Int'l Criminal Court Says Trump Administration's Criticism Will Not Derail Work

Int'l Criminal Court Says Trump Administration's Criticism Will Not Derail Work

The International Criminal Court (ICC) said on Tuesday that it would continue doing its work in accordance with the principles of the rule of law, despite criticism and threats by the administration of US President Donald Trump.

MOSCOW (UrduPoint News / Sputnik - 11th September, 2018) The International Criminal Court (ICC) said on Tuesday that it would continue doing its work in accordance with the principles of the rule of law, despite criticism and threats by the administration of US President Donald Trump.

On Monday, US National Security Adviser John Bolton said that the court, which was seeking to look into US war crimes in Afghanistan, was a threat to US sovereignty. Bolton said that Washington might even bar ICC judges from entering the country and freeze their assets, a stance that was later reaffirmed by White House Press Secretary Sarah Sanders.

"The ICC, as a court of law, will continue to do its work undeterred, in accordance with those principles and the overarching idea of the rule of law," the court said as quoted by the Guardian newspaper.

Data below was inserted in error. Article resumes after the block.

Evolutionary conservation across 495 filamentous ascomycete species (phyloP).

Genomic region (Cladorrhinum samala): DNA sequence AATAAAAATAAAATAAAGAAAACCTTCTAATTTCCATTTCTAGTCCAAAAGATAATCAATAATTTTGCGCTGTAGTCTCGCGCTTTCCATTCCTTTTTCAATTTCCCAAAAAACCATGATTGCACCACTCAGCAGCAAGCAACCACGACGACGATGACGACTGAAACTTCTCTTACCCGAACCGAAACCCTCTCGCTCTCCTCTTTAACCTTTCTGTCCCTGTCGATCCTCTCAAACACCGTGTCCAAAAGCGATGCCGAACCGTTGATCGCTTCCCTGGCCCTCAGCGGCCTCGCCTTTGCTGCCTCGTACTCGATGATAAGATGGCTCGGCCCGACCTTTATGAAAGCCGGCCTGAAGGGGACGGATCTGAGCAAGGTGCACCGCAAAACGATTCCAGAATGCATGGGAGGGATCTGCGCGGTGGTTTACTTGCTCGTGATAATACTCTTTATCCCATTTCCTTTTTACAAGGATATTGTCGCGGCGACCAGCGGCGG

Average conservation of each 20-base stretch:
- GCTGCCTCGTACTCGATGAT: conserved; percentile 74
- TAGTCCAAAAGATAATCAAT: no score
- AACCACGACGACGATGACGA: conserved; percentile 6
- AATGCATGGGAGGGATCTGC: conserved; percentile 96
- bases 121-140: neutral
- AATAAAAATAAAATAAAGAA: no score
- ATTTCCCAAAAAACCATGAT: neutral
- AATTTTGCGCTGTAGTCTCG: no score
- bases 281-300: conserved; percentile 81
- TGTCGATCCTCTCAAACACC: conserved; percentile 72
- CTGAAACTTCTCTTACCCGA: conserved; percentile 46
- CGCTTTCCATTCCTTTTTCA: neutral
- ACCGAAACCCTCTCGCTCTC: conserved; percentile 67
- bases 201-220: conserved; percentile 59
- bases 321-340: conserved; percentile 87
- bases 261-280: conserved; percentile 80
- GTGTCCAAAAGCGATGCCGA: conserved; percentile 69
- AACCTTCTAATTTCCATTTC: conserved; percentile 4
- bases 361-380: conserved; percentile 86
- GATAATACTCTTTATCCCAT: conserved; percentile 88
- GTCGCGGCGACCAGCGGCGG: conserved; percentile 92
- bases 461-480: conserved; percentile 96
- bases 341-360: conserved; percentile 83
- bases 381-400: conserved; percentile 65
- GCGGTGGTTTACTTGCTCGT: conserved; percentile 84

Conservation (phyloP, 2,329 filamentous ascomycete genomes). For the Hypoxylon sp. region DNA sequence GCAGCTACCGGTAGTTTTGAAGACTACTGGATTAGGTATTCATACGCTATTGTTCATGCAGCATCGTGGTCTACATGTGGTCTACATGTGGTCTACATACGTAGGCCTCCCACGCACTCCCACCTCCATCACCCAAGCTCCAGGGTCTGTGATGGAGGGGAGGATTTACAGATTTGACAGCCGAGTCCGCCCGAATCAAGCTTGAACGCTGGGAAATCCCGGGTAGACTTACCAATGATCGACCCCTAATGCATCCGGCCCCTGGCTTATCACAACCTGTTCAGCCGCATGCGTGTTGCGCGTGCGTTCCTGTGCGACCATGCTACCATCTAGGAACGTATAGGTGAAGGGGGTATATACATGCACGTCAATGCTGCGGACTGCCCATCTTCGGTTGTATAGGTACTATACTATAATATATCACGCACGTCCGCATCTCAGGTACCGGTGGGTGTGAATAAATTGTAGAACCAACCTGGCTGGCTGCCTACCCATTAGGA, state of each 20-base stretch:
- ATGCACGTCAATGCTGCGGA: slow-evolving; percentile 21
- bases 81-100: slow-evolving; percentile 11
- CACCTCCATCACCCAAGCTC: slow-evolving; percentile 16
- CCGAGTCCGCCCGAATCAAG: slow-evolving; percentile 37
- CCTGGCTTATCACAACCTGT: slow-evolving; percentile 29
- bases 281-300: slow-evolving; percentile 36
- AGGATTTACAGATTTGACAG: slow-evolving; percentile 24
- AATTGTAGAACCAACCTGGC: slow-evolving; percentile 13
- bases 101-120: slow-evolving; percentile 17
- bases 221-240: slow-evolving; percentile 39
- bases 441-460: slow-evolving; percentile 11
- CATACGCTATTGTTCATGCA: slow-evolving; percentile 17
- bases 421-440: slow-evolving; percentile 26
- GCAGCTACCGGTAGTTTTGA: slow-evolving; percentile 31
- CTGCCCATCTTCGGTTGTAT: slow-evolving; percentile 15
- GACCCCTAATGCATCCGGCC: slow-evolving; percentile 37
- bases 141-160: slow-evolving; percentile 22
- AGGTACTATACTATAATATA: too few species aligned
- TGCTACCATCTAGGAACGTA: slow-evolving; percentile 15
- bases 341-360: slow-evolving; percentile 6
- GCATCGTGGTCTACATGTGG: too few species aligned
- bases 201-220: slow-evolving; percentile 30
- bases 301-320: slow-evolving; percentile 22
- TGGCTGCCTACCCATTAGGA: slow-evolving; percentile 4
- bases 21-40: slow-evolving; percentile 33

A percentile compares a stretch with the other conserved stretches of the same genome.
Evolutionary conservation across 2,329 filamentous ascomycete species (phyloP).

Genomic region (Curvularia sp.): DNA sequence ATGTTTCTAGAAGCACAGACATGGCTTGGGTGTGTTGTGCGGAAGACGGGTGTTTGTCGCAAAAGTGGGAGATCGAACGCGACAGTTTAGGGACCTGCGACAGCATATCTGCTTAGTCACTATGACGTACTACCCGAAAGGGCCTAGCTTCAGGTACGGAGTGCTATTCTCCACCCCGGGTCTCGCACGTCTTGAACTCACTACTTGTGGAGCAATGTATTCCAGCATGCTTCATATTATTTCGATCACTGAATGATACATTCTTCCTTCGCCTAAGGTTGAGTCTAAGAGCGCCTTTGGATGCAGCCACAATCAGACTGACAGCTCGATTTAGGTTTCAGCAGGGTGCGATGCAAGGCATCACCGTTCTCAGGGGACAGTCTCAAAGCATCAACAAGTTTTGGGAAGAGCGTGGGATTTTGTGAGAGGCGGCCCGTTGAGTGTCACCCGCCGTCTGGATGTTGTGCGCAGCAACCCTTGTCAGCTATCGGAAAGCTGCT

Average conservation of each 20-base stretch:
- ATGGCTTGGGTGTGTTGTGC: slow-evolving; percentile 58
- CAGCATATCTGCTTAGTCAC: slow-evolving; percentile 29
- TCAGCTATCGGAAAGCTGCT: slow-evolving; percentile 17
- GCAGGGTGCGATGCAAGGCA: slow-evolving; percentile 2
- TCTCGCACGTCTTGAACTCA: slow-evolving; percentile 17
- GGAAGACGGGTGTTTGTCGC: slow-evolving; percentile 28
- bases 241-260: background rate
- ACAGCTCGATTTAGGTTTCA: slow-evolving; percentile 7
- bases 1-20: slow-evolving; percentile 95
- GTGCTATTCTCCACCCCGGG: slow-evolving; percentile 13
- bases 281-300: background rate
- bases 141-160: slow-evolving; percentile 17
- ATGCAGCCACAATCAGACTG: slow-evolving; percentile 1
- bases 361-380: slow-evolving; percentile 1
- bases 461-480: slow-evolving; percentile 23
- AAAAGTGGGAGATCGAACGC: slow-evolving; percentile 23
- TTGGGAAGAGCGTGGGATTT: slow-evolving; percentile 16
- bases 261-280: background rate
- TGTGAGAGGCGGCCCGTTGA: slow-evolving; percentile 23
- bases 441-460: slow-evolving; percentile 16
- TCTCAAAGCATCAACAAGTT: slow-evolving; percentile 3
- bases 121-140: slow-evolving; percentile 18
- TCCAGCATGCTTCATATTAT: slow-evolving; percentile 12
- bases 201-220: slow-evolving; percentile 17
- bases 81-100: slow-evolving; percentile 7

In turn, an official EU representative told Sputnik that the European Union would continue to support the rule of law and efforts to promote justice for the most heinous crimes so that the ICC could fulfill its intended role as a court of last resort complementary to national jurisdictions.

The representative stressed that the bloc supported the court and was fully committed to ensuring that it remained independent and effective.

The ICC probes war crimes, genocide and crimes against humanity.

The court noted in its statement that if any country failed to investigate these crimes itself, the court would exercise its jurisdiction.

The ICC further recalled that 123 countries had ratified the Rome Statute, the treaty that established the court.

The UN-backed court said in its 2016 report that there were reasonable grounds to believe that the United States had been complicit in the torture and ill-treatment of detainees in secret detention facilities in Afghanistan in 2003-2004.

In 2017, the court said it would carry out a more detailed investigation into the abuses by the US military in Afghanistan.

Despite the fact that the United States signed the Rome Statute in 2000, it never ratified it.

Your Thoughts and Comments